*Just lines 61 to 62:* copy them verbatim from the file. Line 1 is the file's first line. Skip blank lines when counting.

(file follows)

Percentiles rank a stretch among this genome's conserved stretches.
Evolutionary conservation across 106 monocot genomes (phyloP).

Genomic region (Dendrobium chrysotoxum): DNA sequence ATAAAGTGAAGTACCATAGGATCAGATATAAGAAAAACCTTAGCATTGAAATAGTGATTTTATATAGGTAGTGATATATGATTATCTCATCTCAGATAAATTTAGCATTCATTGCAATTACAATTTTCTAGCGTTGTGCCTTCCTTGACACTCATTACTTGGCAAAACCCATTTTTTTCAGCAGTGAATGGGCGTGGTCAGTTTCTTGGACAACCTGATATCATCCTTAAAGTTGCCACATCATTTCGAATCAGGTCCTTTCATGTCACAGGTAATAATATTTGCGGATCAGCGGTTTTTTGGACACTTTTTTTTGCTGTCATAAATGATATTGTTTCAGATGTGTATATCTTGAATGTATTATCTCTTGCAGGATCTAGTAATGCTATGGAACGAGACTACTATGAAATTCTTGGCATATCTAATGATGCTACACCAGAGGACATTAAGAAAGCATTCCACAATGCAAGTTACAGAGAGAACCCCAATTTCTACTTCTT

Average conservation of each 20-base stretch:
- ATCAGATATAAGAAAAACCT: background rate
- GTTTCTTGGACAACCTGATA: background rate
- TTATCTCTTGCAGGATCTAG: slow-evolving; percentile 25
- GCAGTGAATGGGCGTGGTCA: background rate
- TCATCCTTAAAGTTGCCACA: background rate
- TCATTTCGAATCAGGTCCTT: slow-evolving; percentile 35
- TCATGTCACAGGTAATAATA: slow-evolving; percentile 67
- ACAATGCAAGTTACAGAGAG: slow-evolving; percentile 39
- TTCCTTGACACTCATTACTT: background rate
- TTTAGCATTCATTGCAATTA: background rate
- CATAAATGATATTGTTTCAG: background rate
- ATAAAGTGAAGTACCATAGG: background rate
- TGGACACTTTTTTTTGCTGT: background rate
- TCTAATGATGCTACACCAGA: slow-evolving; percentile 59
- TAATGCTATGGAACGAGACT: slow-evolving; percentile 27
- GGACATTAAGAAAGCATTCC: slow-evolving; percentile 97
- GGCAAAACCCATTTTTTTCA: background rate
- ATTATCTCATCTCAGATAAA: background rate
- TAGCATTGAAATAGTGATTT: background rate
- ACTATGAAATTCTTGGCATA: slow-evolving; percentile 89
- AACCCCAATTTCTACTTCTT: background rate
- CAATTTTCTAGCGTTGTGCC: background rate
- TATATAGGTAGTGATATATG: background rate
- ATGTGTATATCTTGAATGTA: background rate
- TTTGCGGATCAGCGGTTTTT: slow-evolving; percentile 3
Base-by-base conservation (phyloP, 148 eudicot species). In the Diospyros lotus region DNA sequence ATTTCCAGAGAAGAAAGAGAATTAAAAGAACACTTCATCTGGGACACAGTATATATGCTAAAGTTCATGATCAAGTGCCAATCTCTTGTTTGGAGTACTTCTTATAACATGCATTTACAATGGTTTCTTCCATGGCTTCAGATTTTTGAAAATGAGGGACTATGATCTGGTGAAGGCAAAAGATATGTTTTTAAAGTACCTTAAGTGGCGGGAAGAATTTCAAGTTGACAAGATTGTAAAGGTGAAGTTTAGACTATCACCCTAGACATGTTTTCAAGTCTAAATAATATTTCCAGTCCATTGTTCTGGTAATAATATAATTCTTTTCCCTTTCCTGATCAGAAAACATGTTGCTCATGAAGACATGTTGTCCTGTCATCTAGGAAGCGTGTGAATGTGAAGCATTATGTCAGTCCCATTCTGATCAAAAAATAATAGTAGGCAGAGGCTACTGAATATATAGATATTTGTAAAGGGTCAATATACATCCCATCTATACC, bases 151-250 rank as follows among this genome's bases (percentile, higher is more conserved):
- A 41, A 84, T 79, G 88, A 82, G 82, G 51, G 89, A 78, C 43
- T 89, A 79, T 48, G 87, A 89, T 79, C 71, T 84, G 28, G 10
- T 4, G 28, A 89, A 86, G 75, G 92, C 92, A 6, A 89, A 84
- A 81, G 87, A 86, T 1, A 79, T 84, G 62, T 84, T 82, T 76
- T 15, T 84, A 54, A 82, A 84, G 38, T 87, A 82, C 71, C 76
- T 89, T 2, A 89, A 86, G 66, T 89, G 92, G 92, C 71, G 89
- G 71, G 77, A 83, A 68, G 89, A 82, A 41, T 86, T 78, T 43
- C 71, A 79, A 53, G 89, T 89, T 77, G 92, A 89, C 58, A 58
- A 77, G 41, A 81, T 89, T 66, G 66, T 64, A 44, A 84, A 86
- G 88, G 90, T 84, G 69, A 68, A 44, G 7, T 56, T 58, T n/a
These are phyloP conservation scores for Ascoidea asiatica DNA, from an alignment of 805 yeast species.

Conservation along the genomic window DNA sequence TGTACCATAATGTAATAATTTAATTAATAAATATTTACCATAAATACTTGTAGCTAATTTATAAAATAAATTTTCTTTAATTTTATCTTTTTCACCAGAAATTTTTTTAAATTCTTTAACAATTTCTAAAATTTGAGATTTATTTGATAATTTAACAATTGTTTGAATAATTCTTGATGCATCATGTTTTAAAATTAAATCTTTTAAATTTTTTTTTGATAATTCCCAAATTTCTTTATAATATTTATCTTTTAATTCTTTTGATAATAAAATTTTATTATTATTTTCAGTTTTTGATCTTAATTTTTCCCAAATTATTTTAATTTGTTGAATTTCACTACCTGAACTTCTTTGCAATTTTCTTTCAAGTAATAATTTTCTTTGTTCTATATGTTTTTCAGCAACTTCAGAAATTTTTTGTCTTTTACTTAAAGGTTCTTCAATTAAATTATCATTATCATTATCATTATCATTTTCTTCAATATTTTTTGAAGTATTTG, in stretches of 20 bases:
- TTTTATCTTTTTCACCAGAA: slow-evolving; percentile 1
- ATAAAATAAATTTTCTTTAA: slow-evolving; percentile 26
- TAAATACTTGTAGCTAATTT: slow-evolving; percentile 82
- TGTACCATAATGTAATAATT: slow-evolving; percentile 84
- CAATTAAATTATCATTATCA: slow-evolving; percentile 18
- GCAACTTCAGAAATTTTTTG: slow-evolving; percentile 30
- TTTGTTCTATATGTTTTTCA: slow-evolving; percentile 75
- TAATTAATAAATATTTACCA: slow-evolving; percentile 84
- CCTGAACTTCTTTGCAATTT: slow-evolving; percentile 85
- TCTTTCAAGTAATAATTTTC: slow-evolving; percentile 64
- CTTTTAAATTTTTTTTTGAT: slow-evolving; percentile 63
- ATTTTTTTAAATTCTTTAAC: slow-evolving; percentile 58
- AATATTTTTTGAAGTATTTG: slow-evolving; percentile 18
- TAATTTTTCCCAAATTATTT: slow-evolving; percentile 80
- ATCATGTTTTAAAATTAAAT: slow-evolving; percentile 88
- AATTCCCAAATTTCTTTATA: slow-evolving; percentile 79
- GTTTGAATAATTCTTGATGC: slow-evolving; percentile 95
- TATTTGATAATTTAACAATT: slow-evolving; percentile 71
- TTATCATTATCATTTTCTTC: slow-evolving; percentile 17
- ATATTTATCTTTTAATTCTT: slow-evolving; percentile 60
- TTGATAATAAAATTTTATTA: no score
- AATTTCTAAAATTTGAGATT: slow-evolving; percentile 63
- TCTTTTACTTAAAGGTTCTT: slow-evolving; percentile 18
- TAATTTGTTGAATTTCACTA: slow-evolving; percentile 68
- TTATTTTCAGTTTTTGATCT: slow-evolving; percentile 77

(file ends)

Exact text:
- TTATCATTATCATTTTCTTC: slow-evolving; percentile 17
- ATATTTATCTTTTAATTCTT: slow-evolving; percentile 60